Most often firefighters wear footwear with rubber soles (approved footwear often has the Omega symbol). Such boots cut off the path of electricity, protecting the wearer from electrocution even if conductive materials are in the air, such as water or foam.

Protecting your Home Against Class C Flames

It is important that your home’s wiring is installed and updated according to current building codes in order to prevent short circuits and overloads. Keep your pets and young children away from electrical equipment in order to protect them and reduce the risk of accidents that may cause a fire. Do not use damaged cords and plugs.

Class C fires occur quickly and must be put out with equal speed. Knowing the proper way to fight this type of fire is important – it can save lives.

Source: Fire Extinguisher 101


When severe weather strikes,
know how to stay safe.

Severe weather can strike at any time. Know how to protect against power surges, what to do during a storm and after if it floods, and how to use generators safely. Being prepared can help you minimize storm-related electrical hazards and prevent electrically related deaths, injuries and property loss.

Power Surges

Protect Against Power Surges

  • Unplug appliances and electronics, such as computers and televisions, to prevent damage from power surges due to lightning strikes.
  • Surge protection may help prevent damages to your electronics, but may not safeguard against a direct lightning strike. If you live in an area prone to lightning, consider a lightning protection system.
Downed Power Lines

Downed Power Lines

  • Alert your electric cooperative immediately about downed power lines.
  • Never go close to downed power lines or any nearby standing water.
During the Storm

During the Storm

  • Don’t try to outrun a storm. Instead, seek shelter in a house or other permanent enclosed space.
  • Use battery-powered lanterns and flashlights instead of candles, which can start a fire.
  • During storms with lightning, stay off corded phones and plugged-in electronics. Avoid plumbing and water, including bathing or doing laundry.
  • If you’re advised to switch off the main power source to your home, flip each breaker and THEN turn off the main breaker.
Using Generators

Using Generators

  • Never connect generators to your home’s wiring. This can energize power lines, which could endanger workers and you.
  • Connect generators through a transfer switch installed by a qualified electrician, and connect appliances directly to the generator.
  • Avoid dangerous exhaust fumes by operating your generator outdoors — never in a garage, storage room or near your open window. Always read the instructions first.
  • Be sure the generator you have selected has ample capacity to supply the lighting, appliance and equipment you plan to connect.
  • Do not operate your generator while standing in wet conditions. This could cause an electrical shock.
  • Do not attempt to fill your generator’s tank while it is operating. Gasoline may ignite.
  • Do not tamper with the engine’s speed adjustment. This could cause a fire.
  • Keep a charged fire extinguisher nearby as a precaution.
In Case of Flooding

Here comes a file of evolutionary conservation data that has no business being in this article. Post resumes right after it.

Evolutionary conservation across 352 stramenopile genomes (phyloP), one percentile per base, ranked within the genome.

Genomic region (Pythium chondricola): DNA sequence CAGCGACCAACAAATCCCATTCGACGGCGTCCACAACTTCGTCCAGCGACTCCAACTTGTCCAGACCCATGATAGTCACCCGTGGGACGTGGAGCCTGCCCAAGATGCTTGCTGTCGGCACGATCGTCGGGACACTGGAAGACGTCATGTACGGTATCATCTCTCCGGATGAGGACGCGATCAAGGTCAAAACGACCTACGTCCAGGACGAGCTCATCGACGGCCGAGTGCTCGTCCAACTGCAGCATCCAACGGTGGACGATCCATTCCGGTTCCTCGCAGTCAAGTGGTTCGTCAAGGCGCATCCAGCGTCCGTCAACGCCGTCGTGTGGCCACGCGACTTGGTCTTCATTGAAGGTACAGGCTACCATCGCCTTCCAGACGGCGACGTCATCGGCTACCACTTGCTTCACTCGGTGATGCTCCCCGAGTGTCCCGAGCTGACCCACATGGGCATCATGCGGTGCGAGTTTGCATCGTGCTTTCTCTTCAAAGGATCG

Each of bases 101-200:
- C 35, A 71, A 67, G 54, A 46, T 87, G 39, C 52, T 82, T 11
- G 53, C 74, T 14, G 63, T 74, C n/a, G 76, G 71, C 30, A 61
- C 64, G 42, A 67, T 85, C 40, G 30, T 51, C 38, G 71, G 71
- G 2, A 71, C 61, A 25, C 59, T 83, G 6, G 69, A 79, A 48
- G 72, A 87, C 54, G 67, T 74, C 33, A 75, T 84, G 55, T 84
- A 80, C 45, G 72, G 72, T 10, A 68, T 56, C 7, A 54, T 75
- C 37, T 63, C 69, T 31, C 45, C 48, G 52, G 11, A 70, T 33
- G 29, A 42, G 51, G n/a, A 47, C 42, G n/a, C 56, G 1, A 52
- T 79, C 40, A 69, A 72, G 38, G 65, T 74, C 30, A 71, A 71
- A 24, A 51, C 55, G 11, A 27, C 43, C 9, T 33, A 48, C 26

In Case of Flooding

  • Use caution around flooded areas. Submerged outlets or electrical cords can be lethal.
  • Have an electrician inspect your home and appliances before using electricity after any flooding or water damage.
  • Do not touch a circuit breaker or replace a fuse with wet hands or while standing on a wet surface.


Download PDF


Download PDF


Download PDF


Download PDF


Download PDF

Enjoy Four Seasons of Safety

Stay safe during seasonal activities and celebrations throughout the year. Know how to warm up and decorate for the holidays with caution. In spring, enjoy the outdoors out of harm’s way. In summer, relax and play near the water with peace of mind. And in fall, take care of your DIY projects, yard work and winter preparations safely.



Stay warm
and stay safe.



Delight in
longer days, safely.



Keep the
summer months carefree.



Be careful as
the days cool.

  • Inspect heaters for cracked or broken plugs or loose connections before each use. If frayed, worn or damaged, do not use the heater.
  • Never leave a space heater unattended. Turn it off when you’re leaving a room or going to sleep.
  • Heaters must be kept at least three feet away from anything that can burn, including papers, clothing and rugs.
  • Install smoke alarms on every floor of your home and outside all sleeping areas. Test them once a month.
  • Plug space heaters directly into a wall outlet. Do not use an extension cord or power strip, which could overheat and result in a fire. Do not plug any other electrical devices into the same outlet as the heater.
  • Place space heaters on level, flat surfaces. Never place heaters on cabinets, tables, furniture or carpet, which can overheat and start a fire.
  • Inspect for dark, charred or frayed spots. Replace any worn or old heating pad or electric blanket.
  • Never fold electric blankets when in use. Folded or tucked-in blankets could overheat and cause a fire.
  • Do not allow anything, including other blankets or pets, on top of a heating pad or electric blanket when it is in use to avoid overheating.
  • Heating appliances should never be left unattended or used while sleeping.
  • Do not use electronics near water.
  • Never sleep with electronics under your pillow.
  • Do not run cords under carpets, rugs, furniture or out of windows.
  • Do not overload outlets.
  • Always turn off decorations when you’re sleeping or leaving your home.
  • Inspect all decorations and discard any that are damaged or worn.
  • Keep your natural Christmas tree hydrated by watering it daily.
  • Fly kites in open fields, away from electrical wires.